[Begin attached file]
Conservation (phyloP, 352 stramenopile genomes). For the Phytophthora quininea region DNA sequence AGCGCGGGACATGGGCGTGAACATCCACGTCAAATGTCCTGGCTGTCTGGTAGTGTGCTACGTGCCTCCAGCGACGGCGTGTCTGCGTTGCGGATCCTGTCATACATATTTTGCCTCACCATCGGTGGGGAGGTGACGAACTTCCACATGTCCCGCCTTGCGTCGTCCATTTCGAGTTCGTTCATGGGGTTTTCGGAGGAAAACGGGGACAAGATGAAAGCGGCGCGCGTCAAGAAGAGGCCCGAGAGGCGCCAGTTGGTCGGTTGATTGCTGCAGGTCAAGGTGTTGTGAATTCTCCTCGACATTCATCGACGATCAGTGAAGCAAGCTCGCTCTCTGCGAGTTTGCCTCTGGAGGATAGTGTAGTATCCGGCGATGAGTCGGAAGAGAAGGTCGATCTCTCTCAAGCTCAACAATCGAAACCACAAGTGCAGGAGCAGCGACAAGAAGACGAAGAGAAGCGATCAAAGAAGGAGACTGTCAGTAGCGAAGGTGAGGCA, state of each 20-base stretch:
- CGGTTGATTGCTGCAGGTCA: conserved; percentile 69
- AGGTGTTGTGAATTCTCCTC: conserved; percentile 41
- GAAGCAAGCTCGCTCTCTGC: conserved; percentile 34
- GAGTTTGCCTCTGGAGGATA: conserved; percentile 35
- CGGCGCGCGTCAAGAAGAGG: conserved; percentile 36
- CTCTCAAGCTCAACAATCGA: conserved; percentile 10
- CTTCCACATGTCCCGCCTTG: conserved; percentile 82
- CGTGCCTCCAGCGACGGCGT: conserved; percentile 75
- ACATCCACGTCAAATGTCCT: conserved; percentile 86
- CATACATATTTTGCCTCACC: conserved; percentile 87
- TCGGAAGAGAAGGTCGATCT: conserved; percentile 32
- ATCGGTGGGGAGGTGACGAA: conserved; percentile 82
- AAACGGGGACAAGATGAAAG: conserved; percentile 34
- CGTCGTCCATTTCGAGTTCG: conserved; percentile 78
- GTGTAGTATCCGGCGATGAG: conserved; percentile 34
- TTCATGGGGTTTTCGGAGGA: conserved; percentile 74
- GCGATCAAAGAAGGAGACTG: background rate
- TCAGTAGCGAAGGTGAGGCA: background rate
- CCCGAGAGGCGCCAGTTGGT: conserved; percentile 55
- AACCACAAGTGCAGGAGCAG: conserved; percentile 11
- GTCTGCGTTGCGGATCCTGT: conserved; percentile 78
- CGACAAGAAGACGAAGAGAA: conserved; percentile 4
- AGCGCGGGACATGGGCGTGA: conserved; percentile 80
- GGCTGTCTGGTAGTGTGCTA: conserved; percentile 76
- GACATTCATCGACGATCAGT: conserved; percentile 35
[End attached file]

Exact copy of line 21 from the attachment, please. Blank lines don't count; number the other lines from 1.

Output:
- AACCACAAGTGCAGGAGCAG: conserved; percentile 11